So will this continue, creating a future in which much of the museum workforce never or rarely enters the museum, or will it fade away?
Because we don’t know, and won’t know for some time, museums need to create strategies that will work under either or both scenarios.
Museums also face a world that is increasingly complex (involving multiple, interrelated connections influencing change).
For example, the current rise of blockchain technology and cryptocurrency, and the creation and trading of NFTs—non-fungible tokens—digital collectables based on the blockchain. (Pictured here are “cryptokitties—some of the earliest NFTs, that allow users to collect, breed, and sell virtual cats.)
Are blockchain, cryptocurrencies, and NFTs fads that will flame out in a few years, or are they here to stay? That depends on many, complex, interrelated factors including:
- The stability of the technology
- Concern over the environmental impact of blockchain, and the ability of blockchain companies to reduce that impact
- Regulation of the industry
- Public appetite. Will NFTs be the next Van Goghs, or will they be ephemeral?
Museums considering whether to accept or solicit payments and donations via cryptocurrencies, or to create and issue their own NFTs, have to take these complexities into consideration as they make decisions about investment, cost, and reputational risk.
Finally, museums live in a world filled with ambiguity (which is to say, a lack of clarity about how to interpret something). Maybe our information is incomplete, contradictory, or inaccurate.
For example, my colleagues and I at the American Alliance of Museums like to cite data—our own and from other researchers—showing that museums are the most trusted organizations, second only to friends and family in overall trust. But when the more I dig into this data with colleagues, the murkier it becomes:
- Why are museums trusted?
- Trusted about what?
- What would endanger that trust?
Just as one illustration of the complexity, our data shows that nearly half of the American public thinks that museums should always be “neutral”—not taking a position on issues. So are we trusted about “facts” but not about interpretation of what those facts mean, and what they imply for appropriate action on issues like racism, or climate change? By understanding the nature of this trust, museums can use their influence to create a better world.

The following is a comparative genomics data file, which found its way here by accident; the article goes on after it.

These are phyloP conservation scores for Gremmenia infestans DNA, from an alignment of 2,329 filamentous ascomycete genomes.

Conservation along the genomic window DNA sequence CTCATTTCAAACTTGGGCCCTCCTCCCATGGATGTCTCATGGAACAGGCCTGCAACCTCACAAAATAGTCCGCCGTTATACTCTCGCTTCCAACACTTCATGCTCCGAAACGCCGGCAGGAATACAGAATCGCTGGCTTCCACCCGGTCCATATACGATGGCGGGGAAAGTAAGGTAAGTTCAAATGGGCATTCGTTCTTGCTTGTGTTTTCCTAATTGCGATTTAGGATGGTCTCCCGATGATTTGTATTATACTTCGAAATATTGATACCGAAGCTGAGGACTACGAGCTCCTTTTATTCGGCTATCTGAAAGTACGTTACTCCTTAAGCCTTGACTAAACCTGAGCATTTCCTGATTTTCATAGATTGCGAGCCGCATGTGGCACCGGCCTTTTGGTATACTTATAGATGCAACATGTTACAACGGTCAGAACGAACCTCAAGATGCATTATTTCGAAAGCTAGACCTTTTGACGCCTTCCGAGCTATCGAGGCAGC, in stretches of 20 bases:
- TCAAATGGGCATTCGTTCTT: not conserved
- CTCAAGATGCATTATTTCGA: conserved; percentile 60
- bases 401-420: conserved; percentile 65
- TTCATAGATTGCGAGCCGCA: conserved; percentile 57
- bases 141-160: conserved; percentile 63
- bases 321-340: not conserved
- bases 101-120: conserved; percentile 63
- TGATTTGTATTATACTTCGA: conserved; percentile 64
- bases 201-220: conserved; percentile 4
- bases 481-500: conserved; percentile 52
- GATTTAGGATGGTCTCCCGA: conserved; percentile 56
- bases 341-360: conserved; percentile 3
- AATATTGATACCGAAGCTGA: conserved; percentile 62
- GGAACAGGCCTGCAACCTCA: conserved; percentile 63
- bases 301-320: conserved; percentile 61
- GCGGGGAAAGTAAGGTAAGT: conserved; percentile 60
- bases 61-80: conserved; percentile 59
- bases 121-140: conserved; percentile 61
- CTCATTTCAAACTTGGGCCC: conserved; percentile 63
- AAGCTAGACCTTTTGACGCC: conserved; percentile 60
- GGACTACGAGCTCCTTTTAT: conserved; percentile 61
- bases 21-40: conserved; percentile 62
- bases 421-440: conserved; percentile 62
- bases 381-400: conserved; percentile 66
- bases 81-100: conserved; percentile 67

Strategic foresight helps museums successfully navigate a VUCA world, by a structured process of:
- Monitoring what is going on in the world, outside our institutions, taking note of trends and significant events
- Assessing what those changes mean
- Exploring implications for museums and their communities
- Expanding our understanding of the many potential futures we face, at any given time (illustrated here with the futurist’s Cone of Plausibility)
- Engaging in agile, iterative adaptation to the rapidly changing world.
Thank you for the opportunity to present a very brief introduction to the foresight approach to museum planning. I encourage you to access more resources about foresight, trends, and museum futures on the Alliance website, and you can follow me on Twitter at futureofmuseums.
This talk was prepared for the ICOM 2022 Triennial Conference in Prague and presented in the ‘ Leadership and Change’ session on August 23. My thanks to the conference organizers, to Dr. Carol Ann Scott, of ICOM’s Executive Board, for the invitation to speak, and to Lizzy Moriarty, Non Executive Director at Cultural Innovations Ltd, chair of this panel.Skip over related stories to continue reading article